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Question by poco1994. Uploaded on September 07, 2009
a lighter is best but i saw alittle tool to start called a fire piston you can do some research a find them on the net they are pretty cool you can make one at home i am getting the rest of the stuff i need to make myself one
Get DRY tinder/paper or anything light and flammable and light it on fire! Gas always does the trick too! lol
Girl scout juice (good old fashoned lighter fluid)
If you don't have a lighter or matches try this. http://www.5min.com/Video/How-to-make-fire-without-matches-or-a-lighter-... You have to watch a 30 sec. ad while the video loads.
You don't live near LA do you?
Paper, matches, and dry wood always works for me
I cant believe no one has answered FAT LIGHTER. The good old sappy wood from an old growth pine. Put a speck of fire on a piece and it burns like gasoline.
If you want to get wet wood going carry around some kerosene [not gasoline] or lamp oil. I find an empty bottle of brake fluid works great to store it.
dryer lint.... When you get ready to clean your lint trey out take the lint and store it in a bag. that is a quick light... little twigs that are dry.. put the little twigs on top of the lint, and all those little twigs will start to ember really quick so you need to have a lot of twigs to start off then you can start putting you big logs on....
Try using cedar bark, it will shread to tiny fibers when rubbed between hands making great fire tender. Ceder bark a good pile of small dead twigs and some pine knot will make a good fast fire.
About a pint of gasoline and one match. Or you can do what I do and use a LOT of DRY tinder and kindling. I gather a bunch of the above and strip some of the "dry, fuzzy, curly stuff" from underneath the bark of a tree and use a magnesium fire starter. To use a magnesiun fire starter, you just take a pocket knife that you don't care about and shave a bunch of the magnesium off the block. Then you put all the shavings all in a pile and strike the flint end with a knife. The sparks will ignite the magnesium and that will cause everything else to burn. But you have to have lots of SMALL kindling near the magnesium so it catches fore in time.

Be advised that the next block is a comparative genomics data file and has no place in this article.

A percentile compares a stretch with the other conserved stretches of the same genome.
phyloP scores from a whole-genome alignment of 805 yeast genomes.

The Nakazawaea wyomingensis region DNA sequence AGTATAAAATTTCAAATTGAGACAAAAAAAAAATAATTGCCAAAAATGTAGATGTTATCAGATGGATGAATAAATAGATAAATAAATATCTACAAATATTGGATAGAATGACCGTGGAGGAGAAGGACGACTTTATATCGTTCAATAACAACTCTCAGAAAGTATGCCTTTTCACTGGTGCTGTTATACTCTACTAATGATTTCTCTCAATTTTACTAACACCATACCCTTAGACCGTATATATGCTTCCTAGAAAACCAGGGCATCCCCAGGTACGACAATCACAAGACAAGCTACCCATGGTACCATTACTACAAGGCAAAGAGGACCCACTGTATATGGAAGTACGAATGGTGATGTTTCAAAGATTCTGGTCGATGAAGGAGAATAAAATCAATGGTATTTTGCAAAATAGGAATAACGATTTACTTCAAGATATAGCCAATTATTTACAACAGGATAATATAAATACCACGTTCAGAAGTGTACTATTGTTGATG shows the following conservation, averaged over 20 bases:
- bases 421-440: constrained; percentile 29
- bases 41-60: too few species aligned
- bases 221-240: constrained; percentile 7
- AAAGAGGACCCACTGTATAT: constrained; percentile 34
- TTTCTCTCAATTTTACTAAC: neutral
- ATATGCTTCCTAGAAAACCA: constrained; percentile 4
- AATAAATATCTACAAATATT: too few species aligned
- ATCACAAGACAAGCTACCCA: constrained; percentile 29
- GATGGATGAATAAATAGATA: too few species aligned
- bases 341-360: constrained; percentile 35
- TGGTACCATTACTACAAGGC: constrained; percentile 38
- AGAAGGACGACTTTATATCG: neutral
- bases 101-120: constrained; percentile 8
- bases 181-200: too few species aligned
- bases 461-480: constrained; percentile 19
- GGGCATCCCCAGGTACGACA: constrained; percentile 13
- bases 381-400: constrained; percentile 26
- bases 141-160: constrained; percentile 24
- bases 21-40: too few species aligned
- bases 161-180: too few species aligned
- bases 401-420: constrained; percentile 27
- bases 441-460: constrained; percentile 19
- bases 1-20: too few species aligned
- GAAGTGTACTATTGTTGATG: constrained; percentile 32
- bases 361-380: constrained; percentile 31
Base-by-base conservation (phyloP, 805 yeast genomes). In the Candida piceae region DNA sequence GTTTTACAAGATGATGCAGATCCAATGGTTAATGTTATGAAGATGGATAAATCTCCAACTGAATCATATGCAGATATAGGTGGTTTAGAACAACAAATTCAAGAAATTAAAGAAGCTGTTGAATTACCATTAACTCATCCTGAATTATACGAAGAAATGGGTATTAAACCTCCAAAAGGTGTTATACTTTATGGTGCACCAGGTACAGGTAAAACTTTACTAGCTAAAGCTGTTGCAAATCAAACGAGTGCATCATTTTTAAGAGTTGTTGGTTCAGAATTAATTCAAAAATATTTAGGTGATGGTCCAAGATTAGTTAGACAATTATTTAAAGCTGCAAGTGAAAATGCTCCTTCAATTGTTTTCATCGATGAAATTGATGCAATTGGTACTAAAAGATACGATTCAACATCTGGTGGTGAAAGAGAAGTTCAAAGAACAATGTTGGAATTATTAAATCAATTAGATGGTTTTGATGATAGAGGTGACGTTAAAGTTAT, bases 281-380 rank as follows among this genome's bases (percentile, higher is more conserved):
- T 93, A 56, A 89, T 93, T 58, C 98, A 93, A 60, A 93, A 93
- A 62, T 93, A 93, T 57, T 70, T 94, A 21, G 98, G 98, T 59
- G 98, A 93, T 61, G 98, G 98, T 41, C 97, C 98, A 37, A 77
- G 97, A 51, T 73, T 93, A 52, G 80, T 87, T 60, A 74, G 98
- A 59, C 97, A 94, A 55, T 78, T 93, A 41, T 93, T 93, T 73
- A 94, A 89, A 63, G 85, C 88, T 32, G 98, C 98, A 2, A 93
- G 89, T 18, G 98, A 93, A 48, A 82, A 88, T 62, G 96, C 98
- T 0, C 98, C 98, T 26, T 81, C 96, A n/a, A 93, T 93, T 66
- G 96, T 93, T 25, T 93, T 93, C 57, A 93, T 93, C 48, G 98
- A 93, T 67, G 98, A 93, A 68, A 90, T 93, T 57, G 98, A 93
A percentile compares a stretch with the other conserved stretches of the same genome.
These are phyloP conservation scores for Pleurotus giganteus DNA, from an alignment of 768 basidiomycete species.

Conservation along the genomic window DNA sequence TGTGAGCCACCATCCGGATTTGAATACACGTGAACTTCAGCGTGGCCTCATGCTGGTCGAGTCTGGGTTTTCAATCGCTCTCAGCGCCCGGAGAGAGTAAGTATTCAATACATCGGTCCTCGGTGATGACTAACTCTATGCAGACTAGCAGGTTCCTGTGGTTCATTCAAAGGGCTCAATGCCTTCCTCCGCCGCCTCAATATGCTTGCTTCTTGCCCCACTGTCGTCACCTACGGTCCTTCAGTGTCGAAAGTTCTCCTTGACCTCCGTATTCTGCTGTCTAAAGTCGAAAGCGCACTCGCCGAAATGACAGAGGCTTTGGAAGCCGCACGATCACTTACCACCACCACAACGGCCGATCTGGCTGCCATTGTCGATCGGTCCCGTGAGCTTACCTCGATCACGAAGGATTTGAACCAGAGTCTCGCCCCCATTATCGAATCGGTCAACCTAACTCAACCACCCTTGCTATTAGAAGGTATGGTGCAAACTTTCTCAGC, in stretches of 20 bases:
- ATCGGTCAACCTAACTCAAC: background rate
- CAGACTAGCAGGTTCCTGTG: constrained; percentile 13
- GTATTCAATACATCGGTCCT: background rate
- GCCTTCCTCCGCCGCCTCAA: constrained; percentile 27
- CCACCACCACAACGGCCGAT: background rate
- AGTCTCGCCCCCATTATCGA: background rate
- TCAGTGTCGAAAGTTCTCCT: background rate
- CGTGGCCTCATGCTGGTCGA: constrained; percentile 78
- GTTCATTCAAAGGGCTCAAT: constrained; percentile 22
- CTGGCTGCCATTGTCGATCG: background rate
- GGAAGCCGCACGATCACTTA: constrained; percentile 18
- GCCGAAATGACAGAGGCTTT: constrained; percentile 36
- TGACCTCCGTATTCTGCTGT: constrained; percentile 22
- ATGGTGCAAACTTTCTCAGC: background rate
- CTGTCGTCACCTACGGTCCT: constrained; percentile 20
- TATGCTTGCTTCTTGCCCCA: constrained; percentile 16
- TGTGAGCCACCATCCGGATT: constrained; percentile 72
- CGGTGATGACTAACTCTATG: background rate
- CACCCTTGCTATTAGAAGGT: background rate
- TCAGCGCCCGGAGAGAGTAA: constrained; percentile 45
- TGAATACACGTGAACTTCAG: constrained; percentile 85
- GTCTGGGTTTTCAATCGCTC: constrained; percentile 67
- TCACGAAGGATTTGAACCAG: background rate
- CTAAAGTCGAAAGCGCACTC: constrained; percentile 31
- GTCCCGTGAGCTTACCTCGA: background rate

I carry a small jar of Vaseline® Petroleum Jelly which is a mixture of mineral oils, paraffin and microcrystalline waxes. As some of you know Vaseline® has more uses that WD40. After cleaning the wound, use a small amount to coat the wound then cover the area. This keeps out and lets out the bad stuff also to keep the wound moist.
Vaseline® and magnesium stick is my primary fire starter rather than water proof matches. A 2x2 cotton patch saturated will burn 6 to 10 minutes.
steel wool and a 9-volt battery
Paper, lighter-fluid, and a lighter. But if you don't want to carry all that, you can use flint with some dry tinder or a cotton ball. Don't forget to bring the steel or your knife.
Carry a good knife, some tinder, and no less than two methods of making fire. On my person, not in my pack, I always carry a folding knife and a sheath knife, a zippo lighter because butane doesn't like cold and a match safe filled with "strike anywhere" matches, some toothpick sized wood slivers for tinder, and the striker strip from a box of matches because strike anywhere matches are actually a little particular about where they are struck. When in the wild I also wear around my neck on a cord a swedish fire steel with striker and a waterproof vile of cottonballs smeared with petroleum jelly. When the sparks from the fire steel hit the cottomball it bursts into flame and burns long enough to get the kindling going. Flame will not become fire without kindling and dry firewood, hence the need for a knife. Needing a fire is different from wanting a fire and usually happens in really adverse conditions. Been there done that! If you can't build a fire without copious amounts of petroleum products the mountain just might kill you. Use the knife to carve away wet wood or split it to get to the dry stuff. Split out pencil sized kindling if there isn't a standing dead pine nearby for dry twigs. Pine pitch from an old buck rub is a good accellerant. Dry pine needles and dry wood shavings make good tinder to light the kindling from the burning cottonball. Get good at this basic skill because in some parts of the wild your life might depend on it one day.
A cheap lighter and some dry tinder is the easiest
Seriously, like Clay cooper said, petroleum jelly and cotton ( I prefer cotton balls). Works like magic.
small thin dry twigs
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